Al-Hajj Hedley Churchward (Mahmoud Mobarek) (Aldershot - 28 August 1929Johannesburg), was an English set designer and painter, notable for converting to Islam and in 1910 being the first known British Muslim to make the Hajj.
Hedley's father, a member of a respected and ancient English family, was a commissar in the British Army at the time of the Crimean War. During Hedley's childhood he came into contact with his father’s rather unusual circle of friends and acquaintances, spending some time at the Court of Queen Victoria. He was sent to Kilburn College, where he “shared lollipops with the sons of South American presidents, of Indian generals, of big-game hunters, polar explorers and professional empire builders” (Eric Rosenthal, From Drury Lane to Mecca).
His painting skills were noticed at Kilburn and he was promptly commandeered to produce backdrops. He was later apprenticed to the well-known scene-painter Walter Brookes Spong of Sadler's Wells Theatre, and in the 1880s became an important part of London’s West End circle of artists, working at the Globe Theatre and Drury Lane, and with notable figures such as Tennyson, Millais, Lord Leighton, and Lily Langtry.
On a trip to Spain, Hedley Churchward first made his acquaintance with Islam. He was awed by the Alhambra in Granada and the stunning architecture of the Córdoba Mosque, developed a liking for the landscape of Al-Andalus, and determined to travel to Morocco. He became steeped in Arab culture, gradually exchanging his western clothing for local garb and announcing to his family that he had adopted Islam.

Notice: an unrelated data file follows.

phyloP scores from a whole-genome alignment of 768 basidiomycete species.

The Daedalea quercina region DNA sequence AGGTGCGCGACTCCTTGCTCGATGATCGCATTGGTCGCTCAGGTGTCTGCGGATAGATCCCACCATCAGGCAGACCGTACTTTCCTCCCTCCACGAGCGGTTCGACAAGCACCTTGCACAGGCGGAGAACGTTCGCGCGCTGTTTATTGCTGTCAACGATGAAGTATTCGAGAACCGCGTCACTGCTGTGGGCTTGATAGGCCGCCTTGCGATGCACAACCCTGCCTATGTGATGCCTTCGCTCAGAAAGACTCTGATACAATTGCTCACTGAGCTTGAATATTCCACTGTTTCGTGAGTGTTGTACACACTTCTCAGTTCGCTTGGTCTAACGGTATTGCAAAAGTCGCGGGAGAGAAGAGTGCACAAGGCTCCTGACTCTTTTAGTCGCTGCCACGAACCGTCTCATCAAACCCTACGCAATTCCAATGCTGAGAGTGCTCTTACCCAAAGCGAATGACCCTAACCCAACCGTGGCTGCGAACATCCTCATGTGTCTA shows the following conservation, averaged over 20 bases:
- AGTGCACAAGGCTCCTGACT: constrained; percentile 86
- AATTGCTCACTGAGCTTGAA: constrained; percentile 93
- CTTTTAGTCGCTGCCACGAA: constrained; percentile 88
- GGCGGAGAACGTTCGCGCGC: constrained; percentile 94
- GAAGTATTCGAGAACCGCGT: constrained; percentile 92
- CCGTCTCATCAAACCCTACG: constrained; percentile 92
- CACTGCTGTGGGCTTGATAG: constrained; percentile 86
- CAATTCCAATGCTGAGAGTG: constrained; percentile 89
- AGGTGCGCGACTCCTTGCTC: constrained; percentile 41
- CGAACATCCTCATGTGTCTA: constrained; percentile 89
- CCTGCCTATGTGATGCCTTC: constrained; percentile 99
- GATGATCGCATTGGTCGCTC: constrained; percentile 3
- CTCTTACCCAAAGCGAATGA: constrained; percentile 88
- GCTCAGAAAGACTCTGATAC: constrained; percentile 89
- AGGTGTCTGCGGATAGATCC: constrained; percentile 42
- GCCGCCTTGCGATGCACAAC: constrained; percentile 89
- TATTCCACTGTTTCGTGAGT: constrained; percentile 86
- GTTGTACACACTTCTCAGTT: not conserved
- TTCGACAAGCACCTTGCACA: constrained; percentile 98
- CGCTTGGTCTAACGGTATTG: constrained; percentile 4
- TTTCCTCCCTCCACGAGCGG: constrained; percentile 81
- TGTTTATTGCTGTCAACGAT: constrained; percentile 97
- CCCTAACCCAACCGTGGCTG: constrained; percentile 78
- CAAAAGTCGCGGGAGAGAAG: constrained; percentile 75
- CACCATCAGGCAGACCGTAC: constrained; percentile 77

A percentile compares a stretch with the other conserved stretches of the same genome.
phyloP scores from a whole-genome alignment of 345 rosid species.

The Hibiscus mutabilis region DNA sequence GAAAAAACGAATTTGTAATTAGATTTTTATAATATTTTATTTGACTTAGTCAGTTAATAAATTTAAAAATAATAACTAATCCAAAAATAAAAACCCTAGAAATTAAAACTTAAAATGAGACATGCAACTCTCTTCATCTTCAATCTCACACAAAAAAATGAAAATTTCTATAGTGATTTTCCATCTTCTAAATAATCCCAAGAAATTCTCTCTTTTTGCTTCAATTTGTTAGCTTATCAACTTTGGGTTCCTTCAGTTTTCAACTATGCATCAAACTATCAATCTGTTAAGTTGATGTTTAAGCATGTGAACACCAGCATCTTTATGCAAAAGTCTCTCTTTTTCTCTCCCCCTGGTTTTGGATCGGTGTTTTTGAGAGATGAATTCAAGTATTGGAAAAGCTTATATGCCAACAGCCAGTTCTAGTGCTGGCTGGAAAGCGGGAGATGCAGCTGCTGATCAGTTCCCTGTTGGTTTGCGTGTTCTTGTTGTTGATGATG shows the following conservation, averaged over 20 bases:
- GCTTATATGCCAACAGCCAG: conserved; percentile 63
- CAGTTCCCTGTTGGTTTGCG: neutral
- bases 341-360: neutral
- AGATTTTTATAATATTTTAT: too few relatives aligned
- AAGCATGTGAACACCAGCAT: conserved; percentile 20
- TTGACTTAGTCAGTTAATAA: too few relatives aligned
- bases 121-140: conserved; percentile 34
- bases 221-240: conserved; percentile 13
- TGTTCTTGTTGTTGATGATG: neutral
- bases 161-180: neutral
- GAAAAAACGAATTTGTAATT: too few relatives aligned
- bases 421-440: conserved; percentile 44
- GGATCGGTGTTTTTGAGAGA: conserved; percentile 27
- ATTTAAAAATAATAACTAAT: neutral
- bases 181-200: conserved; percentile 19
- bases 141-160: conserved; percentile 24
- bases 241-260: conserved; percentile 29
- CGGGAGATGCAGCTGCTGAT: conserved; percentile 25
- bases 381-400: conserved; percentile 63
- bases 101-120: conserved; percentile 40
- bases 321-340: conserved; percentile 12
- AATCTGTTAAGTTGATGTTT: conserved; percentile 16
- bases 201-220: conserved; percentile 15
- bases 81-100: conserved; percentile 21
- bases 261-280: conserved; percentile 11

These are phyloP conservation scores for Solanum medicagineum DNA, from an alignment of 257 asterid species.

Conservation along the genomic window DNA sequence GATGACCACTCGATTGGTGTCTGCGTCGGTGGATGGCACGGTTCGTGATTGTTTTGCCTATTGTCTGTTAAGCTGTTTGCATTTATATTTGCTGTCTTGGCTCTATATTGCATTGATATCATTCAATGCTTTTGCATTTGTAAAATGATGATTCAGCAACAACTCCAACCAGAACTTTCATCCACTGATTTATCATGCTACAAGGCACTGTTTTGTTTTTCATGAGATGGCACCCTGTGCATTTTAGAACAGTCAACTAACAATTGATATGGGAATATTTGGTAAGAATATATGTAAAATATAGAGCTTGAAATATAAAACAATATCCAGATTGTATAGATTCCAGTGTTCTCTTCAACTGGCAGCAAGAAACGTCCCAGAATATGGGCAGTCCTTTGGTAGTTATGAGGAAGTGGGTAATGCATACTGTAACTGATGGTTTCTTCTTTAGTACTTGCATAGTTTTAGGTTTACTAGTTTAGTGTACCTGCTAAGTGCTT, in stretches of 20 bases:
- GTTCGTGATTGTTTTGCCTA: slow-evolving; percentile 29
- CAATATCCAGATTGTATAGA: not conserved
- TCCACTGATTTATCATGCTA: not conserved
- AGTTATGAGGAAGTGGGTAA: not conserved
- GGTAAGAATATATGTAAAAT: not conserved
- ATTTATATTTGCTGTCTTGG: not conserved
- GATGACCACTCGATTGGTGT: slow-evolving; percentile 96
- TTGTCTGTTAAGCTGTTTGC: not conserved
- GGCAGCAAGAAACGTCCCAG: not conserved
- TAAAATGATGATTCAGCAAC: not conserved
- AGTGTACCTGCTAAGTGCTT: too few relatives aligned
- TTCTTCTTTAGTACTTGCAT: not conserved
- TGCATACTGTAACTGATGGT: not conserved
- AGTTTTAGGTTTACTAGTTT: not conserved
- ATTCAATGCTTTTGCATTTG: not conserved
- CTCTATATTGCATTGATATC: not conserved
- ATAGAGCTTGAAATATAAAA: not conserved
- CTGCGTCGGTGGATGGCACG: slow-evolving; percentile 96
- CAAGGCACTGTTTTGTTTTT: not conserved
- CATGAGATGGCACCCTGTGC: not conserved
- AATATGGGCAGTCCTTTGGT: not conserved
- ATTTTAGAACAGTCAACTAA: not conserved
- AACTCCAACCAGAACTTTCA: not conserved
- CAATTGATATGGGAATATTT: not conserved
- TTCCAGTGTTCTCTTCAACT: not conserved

In Cairo, his growing reputation in the Arab world, resulted in a commission to decorate one of the city's mosques. He built a home for himself close to the Pyramids, and became a student at the Al-Azhar. He proved an able scholar, and soon preached sermons at a small mosque, winning an appointment as lecturer in Sira at the Qadi's Academy. In the years that followed he shuttled between England and Morocco, also managing to visit Australia and South Africa to investigate work opportunities. In South Africa his art and easy elegance gained him the patronage of Cecil Rhodes and the favour of the Randlords. Churchward's intercession with President Paul Kruger resulted in the construction of the first mosque on the Witwatersrand.
His many visits to Cairo led to his marrying the daughter of a Shafi Jurist of Al-Azhar. After his conversion he planned on making the Hajj to Mecca, amidst doubts expressed by the British Embassy in Cairo. He was subjected to a lengthy examination by the Qadi of Egypt to determine the extent of his faith and knowledge. Passing the test, he received a testimonial ornately endorsed by the chief Ottoman cleric, leading scholars and imams, certifying his suitability for the pilgrimage.
Hedley and his wife settled amongst the Cape Malays of South Africa. A year later Hedley left Johannesburg on the first stage of his hajj. The steamship voyage went via Bombay, where he arranged passage on an ancient pilgrim ship, the SS Islamic. The vessel, armed against pirates, and captained by a cantankerous Scotsman, finally made its way to the Red Sea. The boat docked at the SudaneseSuakin, where Churchward called on the British Consul, to be informed that the Arab authorities would almost certainly not allow him to disembark at Jeddah. Having arrived in Jeddah, Hedley encountered no problem with the officials and set off the following evening with two donkeys and a pilgrim guide with Halley's Comet a brilliant spectacle in the heavens. port of
After two days of hot and exhausting travel, Hedley and his guide arrived in the Holy City.
A large number of Churchward's paintings and drawings are preserved at the University of Witwatersrand.